According to the terms of the agreement, JHI will transfer knowledge in clinical and ancillary departmental protocols, continuing medical education, patient safety, preventive medicine, nursing, and healthcare policy. Johns Hopkins will also assist Kuwait to inaugurate management certificate and clinical certificate programs for healthcare providers.
The Johns Hopkins Hospital Launches Capacity Command Center to Enhance Hospital Operations
The Johns Hopkins Hospital has launched a state-of-the-art, advanced hospital control center.
The Judy Reitz Capacity Command Center, designed and built with GE Healthcare Partners (GE), combines the latest in systems engineering, predictive analytics and innovative problem-solving to better manage patient safety, experience, volume, and the movement of patients in and the hospital, enabling greater access to Johns Hopkins’ lifesaving services.
The Capacity Command Center incorporates systems engineering principles, which are commonly seen in most complex industries, such as aerospace, aviation and power. But for health care, an industry that deals with critically ill patients, integrating these tools has been difficult.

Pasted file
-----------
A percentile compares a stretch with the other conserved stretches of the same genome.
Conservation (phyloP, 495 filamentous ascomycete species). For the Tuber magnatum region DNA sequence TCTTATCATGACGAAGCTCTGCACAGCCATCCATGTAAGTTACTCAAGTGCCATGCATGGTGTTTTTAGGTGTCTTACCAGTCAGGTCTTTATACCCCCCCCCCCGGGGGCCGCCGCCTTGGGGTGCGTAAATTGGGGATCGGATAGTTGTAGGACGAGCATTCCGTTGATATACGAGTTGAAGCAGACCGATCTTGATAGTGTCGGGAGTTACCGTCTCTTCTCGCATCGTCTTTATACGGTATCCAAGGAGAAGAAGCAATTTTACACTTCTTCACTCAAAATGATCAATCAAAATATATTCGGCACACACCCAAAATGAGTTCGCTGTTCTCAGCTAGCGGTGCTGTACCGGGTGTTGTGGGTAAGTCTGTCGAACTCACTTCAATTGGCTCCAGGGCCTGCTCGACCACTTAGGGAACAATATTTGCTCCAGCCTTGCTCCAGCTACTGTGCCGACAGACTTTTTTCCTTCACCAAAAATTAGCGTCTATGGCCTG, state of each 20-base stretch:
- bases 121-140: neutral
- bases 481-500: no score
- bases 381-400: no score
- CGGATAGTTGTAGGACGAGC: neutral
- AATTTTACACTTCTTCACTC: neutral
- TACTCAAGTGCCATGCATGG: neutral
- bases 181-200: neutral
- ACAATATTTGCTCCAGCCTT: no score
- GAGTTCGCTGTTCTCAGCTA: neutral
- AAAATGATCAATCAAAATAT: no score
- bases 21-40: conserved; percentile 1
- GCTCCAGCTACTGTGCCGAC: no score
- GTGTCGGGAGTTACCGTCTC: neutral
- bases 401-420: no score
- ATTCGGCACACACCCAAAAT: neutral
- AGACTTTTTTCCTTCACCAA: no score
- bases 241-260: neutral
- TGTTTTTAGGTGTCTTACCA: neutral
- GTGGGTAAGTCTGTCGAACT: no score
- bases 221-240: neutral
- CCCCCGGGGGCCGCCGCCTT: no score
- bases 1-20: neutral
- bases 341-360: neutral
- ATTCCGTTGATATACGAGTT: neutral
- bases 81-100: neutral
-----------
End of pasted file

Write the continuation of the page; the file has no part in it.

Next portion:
“The Johns Hopkins Hospital is a unique and complex institution with many working parts, and a unique institution requires a unique solution,” says Jim Scheulen, Johns Hopkins Medicine’s chief administrative officer for emergency medicine and capacity management. “Our Capacity Command Center helps us improve the experiences our patients have when they seek our care, and we are pleased to be among the leaders in this innovation.”